My friend Yadji's "sparse mudwalled hut"
It is good and fair to analyze and criticize and hold FairTrade programs to scrutiny.  Just not like this.  What breaks my heart is how reporters like Cam Newton fly over and take face close ups of poor kids in the safety of progressive industries like recycling and fair trade organic cotton farming, and that it somehow passes as gutsy, as if they have actually gone to the tantalum mines, or met with child soldiers, or child prostitutes, or beggers who blind their infants.

The reporter goes someplace fairly tame and then contrasts it with the fancy expensive lingerie store at the mall.  It is becoming almost random, what reporters will take snapshots of "in poverty".  Recycling.  Car maintenance.   Fertilizing crops with manure.  Living in a mud wall  house.   It's as if recoiling from images of poverty is becoming equated with compassion.

People should not treat the poor as if they are contagious economic lepers.  We need to prioritize our cognitive dissonance:  child warfare, rape, women's rights, bushmeat hunting, genocide... all real problems, TODAY, in Africa.  Using hoes for crops (the new "by hand")... That is not a crime.

It would take moral courage by Victoria's Secret not to abandon the companies that do business in Africa.   USA's overseas supply chains that take back and repair computers, grow organic cotton, obtain ISO14001 for their recycling process in developing markets .. they need our support.   Bloomberg's reporter turns engagement into risk, and the liberals recoil, mistaking their own race apprehension for ethical quandry.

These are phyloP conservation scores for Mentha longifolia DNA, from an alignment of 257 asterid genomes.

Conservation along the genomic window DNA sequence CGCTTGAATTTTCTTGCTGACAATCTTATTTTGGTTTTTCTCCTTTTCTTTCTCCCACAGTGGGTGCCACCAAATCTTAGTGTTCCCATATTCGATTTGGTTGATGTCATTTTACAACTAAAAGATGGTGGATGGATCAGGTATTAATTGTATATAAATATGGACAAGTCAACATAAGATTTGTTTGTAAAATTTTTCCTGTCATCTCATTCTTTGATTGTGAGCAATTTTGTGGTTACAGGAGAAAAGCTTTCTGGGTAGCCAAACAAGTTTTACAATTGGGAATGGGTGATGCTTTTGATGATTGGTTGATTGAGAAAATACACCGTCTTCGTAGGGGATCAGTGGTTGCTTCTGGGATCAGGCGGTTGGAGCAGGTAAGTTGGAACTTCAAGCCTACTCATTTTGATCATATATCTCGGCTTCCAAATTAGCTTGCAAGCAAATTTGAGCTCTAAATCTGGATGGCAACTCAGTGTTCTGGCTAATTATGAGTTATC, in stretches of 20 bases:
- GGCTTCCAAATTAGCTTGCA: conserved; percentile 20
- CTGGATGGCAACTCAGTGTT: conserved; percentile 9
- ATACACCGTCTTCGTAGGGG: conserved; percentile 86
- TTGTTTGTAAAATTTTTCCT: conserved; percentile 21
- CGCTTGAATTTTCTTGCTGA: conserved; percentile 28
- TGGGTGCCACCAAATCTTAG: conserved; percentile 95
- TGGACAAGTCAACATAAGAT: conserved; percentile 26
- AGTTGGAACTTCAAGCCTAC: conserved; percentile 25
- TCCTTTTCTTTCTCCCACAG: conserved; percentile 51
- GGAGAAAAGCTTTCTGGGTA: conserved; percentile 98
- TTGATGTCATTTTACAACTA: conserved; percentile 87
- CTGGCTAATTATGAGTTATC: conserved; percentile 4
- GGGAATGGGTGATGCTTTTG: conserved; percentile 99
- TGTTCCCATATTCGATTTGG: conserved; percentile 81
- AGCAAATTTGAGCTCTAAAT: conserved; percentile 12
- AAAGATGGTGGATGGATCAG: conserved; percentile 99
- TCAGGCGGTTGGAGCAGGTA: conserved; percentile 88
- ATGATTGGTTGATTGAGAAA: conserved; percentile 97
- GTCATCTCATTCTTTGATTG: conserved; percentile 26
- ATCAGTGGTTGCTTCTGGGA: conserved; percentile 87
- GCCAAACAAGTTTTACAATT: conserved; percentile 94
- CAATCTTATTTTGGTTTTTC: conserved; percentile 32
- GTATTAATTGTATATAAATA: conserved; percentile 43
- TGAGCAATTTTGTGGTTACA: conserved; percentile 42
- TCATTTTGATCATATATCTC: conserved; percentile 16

What is the number one cause of death of girls like Clarisse in Africa?  Death in childbirth.  Number one solution?  Computerized blood banks.  Computers like the ones seized as "e-waste", sold to Medi-Com (a hospital and med school computer seller) in Cairo.

13 year old field workers engaged to be married
Listen, Cam.  I'm not impressed.  I personally helped fish a 20 month old boy's body out of a well in Cameroon.  It was not a well I dug, personally, but I did help dig wells.  And I helped dig the kids grave.   And I'm ashamed to this day that we hit hard pan and made do with about 3 and a half feet deep grave.   Maybe the honorable Cam should do a story on Peace Corps volunteers who dig water wells, and how children drown in them, and how we don't dig the grave quite deep enough.  Come and get me.

We dug the grave with tools like the ones in the photos Bloomberg describes as "bare hands".  So I guess "bare hands" now means picks and hoes and shovels...  Poor African girls should be whizzing about on John Deere tractors, what were they thinking?

Use of children's photos to improve textile mills in Massachusetts led to textile mill investments in North Carolina... I wrote for essays (E-Stork I-IV) about the complexity of raising he bar on industry, without creating unintended consequences. Fear of capital flight could become an excuse to obfuscate any minimum standard for improvement.  There are moral grey areas, and close calls. What it demands is serious academic research, like brain surgery or bridge engineering.  It is difficult for a reporter to find the balance between rewarding competing arrogant self-aggrandizing watchdog claims (whether under the label "fair trade" or "e-steward") and still make the story interesting to an editor.  So they do it the easy way.  Gotcha.